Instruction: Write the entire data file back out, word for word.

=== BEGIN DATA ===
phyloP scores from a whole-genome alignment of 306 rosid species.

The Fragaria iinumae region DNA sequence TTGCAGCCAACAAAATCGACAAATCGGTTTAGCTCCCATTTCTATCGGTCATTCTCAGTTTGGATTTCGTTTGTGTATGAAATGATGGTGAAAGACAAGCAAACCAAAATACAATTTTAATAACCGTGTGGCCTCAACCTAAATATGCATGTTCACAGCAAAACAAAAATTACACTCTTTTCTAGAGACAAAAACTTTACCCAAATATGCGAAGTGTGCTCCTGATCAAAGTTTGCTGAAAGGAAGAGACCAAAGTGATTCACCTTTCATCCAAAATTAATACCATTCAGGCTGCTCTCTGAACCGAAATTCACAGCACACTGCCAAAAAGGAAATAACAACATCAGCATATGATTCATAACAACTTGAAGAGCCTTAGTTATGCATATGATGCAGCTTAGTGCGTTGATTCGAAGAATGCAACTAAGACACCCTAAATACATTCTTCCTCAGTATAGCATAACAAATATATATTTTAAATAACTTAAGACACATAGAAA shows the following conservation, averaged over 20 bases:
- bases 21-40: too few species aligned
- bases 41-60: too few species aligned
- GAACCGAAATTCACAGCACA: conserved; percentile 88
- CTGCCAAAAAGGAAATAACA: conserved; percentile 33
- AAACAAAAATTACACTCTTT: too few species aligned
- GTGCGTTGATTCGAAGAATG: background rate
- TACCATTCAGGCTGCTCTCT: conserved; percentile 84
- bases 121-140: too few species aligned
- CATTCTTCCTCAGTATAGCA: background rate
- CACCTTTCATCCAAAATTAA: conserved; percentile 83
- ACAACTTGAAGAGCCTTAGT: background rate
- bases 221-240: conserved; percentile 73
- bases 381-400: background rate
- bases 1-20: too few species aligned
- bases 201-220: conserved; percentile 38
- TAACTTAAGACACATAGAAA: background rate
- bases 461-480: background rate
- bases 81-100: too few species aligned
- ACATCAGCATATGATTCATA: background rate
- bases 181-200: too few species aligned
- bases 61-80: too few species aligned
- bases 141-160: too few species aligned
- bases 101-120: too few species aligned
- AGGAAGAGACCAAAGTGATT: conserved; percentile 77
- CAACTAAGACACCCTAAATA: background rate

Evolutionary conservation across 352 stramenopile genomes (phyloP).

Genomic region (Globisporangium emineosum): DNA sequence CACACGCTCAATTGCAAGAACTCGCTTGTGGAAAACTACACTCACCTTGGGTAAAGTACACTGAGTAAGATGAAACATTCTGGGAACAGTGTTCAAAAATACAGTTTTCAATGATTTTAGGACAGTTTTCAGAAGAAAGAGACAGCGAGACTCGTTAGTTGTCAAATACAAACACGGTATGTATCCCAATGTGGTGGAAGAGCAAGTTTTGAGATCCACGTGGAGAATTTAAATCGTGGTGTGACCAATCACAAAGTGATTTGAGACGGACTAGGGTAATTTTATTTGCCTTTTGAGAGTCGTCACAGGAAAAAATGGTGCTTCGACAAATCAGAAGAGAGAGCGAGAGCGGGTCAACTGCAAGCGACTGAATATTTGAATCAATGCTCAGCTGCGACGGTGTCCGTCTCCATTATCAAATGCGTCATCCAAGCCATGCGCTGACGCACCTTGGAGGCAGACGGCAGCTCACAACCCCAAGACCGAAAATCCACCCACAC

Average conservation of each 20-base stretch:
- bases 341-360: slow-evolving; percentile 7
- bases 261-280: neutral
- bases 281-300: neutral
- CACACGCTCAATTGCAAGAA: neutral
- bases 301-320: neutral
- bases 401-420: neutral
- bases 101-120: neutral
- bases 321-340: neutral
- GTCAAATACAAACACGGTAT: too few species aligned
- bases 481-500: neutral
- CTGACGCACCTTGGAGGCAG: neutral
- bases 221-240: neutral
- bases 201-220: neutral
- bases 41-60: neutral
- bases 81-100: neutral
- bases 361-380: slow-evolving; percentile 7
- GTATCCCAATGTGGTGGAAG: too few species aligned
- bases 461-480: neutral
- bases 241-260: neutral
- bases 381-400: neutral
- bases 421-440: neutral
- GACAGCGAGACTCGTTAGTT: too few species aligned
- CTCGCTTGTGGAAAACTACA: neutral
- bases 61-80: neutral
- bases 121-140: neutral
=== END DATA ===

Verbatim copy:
phyloP scores from a whole-genome alignment of 306 rosid species.

The Fragaria iinumae region DNA sequence TTGCAGCCAACAAAATCGACAAATCGGTTTAGCTCCCATTTCTATCGGTCATTCTCAGTTTGGATTTCGTTTGTGTATGAAATGATGGTGAAAGACAAGCAAACCAAAATACAATTTTAATAACCGTGTGGCCTCAACCTAAATATGCATGTTCACAGCAAAACAAAAATTACACTCTTTTCTAGAGACAAAAACTTTACCCAAATATGCGAAGTGTGCTCCTGATCAAAGTTTGCTGAAAGGAAGAGACCAAAGTGATTCACCTTTCATCCAAAATTAATACCATTCAGGCTGCTCTCTGAACCGAAATTCACAGCACACTGCCAAAAAGGAAATAACAACATCAGCATATGATTCATAACAACTTGAAGAGCCTTAGTTATGCATATGATGCAGCTTAGTGCGTTGATTCGAAGAATGCAACTAAGACACCCTAAATACATTCTTCCTCAGTATAGCATAACAAATATATATTTTAAATAACTTAAGACACATAGAAA shows the following conservation, averaged over 20 bases:
- bases 21-40: too few species aligned
- bases 41-60: too few species aligned
- GAACCGAAATTCACAGCACA: conserved; percentile 88
- CTGCCAAAAAGGAAATAACA: conserved; percentile 33
- AAACAAAAATTACACTCTTT: too few species aligned
- GTGCGTTGATTCGAAGAATG: background rate
- TACCATTCAGGCTGCTCTCT: conserved; percentile 84
- bases 121-140: too few species aligned
- CATTCTTCCTCAGTATAGCA: background rate
- CACCTTTCATCCAAAATTAA: conserved; percentile 83
- ACAACTTGAAGAGCCTTAGT: background rate
- bases 221-240: conserved; percentile 73
- bases 381-400: background rate
- bases 1-20: too few species aligned
- bases 201-220: conserved; percentile 38
- TAACTTAAGACACATAGAAA: background rate
- bases 461-480: background rate
- bases 81-100: too few species aligned
- ACATCAGCATATGATTCATA: background rate
- bases 181-200: too few species aligned
- bases 61-80: too few species aligned
- bases 141-160: too few species aligned
- bases 101-120: too few species aligned
- AGGAAGAGACCAAAGTGATT: conserved; percentile 77
- CAACTAAGACACCCTAAATA: background rate

Evolutionary conservation across 352 stramenopile genomes (phyloP).

Genomic region (Globisporangium emineosum): DNA sequence CACACGCTCAATTGCAAGAACTCGCTTGTGGAAAACTACACTCACCTTGGGTAAAGTACACTGAGTAAGATGAAACATTCTGGGAACAGTGTTCAAAAATACAGTTTTCAATGATTTTAGGACAGTTTTCAGAAGAAAGAGACAGCGAGACTCGTTAGTTGTCAAATACAAACACGGTATGTATCCCAATGTGGTGGAAGAGCAAGTTTTGAGATCCACGTGGAGAATTTAAATCGTGGTGTGACCAATCACAAAGTGATTTGAGACGGACTAGGGTAATTTTATTTGCCTTTTGAGAGTCGTCACAGGAAAAAATGGTGCTTCGACAAATCAGAAGAGAGAGCGAGAGCGGGTCAACTGCAAGCGACTGAATATTTGAATCAATGCTCAGCTGCGACGGTGTCCGTCTCCATTATCAAATGCGTCATCCAAGCCATGCGCTGACGCACCTTGGAGGCAGACGGCAGCTCACAACCCCAAGACCGAAAATCCACCCACAC

Average conservation of each 20-base stretch:
- bases 341-360: slow-evolving; percentile 7
- bases 261-280: neutral
- bases 281-300: neutral
- CACACGCTCAATTGCAAGAA: neutral
- bases 301-320: neutral
- bases 401-420: neutral
- bases 101-120: neutral
- bases 321-340: neutral
- GTCAAATACAAACACGGTAT: too few species aligned
- bases 481-500: neutral
- CTGACGCACCTTGGAGGCAG: neutral
- bases 221-240: neutral
- bases 201-220: neutral
- bases 41-60: neutral
- bases 81-100: neutral
- bases 361-380: slow-evolving; percentile 7
- GTATCCCAATGTGGTGGAAG: too few species aligned
- bases 461-480: neutral
- bases 241-260: neutral
- bases 381-400: neutral
- bases 421-440: neutral
- GACAGCGAGACTCGTTAGTT: too few species aligned
- CTCGCTTGTGGAAAACTACA: neutral
- bases 61-80: neutral
- bases 121-140: neutral